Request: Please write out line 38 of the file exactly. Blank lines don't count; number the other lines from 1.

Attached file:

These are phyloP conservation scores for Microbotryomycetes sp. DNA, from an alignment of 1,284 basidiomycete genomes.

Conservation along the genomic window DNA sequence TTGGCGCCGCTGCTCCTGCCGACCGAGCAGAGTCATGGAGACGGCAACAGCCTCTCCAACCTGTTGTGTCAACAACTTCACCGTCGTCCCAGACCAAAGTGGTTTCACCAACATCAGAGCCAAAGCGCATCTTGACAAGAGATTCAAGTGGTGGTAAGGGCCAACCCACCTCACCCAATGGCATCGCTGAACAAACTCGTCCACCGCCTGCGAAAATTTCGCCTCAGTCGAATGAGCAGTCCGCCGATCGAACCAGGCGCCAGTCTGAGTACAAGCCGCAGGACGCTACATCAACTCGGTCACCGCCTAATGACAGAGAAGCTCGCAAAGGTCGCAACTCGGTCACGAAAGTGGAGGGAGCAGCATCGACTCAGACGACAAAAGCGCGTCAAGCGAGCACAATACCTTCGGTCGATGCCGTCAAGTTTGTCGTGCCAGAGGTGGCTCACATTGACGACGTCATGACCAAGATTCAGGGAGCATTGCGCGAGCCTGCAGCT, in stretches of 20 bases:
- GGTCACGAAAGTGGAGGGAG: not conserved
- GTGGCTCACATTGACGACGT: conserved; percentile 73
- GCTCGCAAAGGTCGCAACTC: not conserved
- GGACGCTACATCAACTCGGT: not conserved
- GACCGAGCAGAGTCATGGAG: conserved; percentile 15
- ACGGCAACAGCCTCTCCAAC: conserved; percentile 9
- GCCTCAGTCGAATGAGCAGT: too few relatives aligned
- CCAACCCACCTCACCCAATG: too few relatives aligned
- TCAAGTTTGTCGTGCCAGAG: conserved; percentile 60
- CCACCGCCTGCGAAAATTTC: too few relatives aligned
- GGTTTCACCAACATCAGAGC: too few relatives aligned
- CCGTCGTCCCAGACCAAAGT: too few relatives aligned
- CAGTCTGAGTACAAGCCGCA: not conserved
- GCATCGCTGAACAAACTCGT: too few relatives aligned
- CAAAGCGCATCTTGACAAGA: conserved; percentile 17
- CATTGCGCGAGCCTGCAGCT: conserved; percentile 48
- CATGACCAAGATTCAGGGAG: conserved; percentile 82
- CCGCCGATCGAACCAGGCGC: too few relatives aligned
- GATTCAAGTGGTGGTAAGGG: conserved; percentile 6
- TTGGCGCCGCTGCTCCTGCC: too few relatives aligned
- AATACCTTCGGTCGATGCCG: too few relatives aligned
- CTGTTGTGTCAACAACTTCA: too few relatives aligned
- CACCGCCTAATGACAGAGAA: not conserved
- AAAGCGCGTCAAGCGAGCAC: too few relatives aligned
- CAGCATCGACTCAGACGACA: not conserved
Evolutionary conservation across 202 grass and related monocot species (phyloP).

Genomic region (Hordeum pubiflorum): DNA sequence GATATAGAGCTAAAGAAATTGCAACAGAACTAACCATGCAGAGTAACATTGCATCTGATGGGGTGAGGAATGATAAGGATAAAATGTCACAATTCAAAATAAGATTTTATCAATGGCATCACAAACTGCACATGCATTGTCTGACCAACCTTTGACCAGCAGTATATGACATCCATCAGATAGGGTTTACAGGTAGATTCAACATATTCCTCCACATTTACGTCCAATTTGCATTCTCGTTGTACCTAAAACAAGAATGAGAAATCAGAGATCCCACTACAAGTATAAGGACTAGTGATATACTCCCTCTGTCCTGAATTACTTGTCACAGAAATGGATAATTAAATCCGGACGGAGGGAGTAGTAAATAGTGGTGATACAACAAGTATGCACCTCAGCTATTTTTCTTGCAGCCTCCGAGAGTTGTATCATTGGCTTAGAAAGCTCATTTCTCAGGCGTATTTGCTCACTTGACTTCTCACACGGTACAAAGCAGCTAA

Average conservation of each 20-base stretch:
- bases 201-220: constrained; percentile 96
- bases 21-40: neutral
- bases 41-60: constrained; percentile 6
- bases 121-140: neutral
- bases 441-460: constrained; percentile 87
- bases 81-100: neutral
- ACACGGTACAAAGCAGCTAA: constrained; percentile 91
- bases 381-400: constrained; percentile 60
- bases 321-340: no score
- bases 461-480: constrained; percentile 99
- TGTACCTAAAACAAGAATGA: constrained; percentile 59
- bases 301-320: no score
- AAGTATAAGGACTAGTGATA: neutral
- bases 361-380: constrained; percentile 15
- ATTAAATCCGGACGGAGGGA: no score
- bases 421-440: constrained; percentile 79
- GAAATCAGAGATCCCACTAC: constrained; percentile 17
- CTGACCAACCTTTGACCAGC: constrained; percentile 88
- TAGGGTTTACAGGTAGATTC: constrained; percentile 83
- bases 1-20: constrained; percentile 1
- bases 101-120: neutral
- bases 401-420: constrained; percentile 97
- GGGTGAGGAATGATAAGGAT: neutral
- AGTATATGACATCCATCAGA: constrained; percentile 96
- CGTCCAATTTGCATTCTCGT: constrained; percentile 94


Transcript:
- bases 381-400: constrained; percentile 60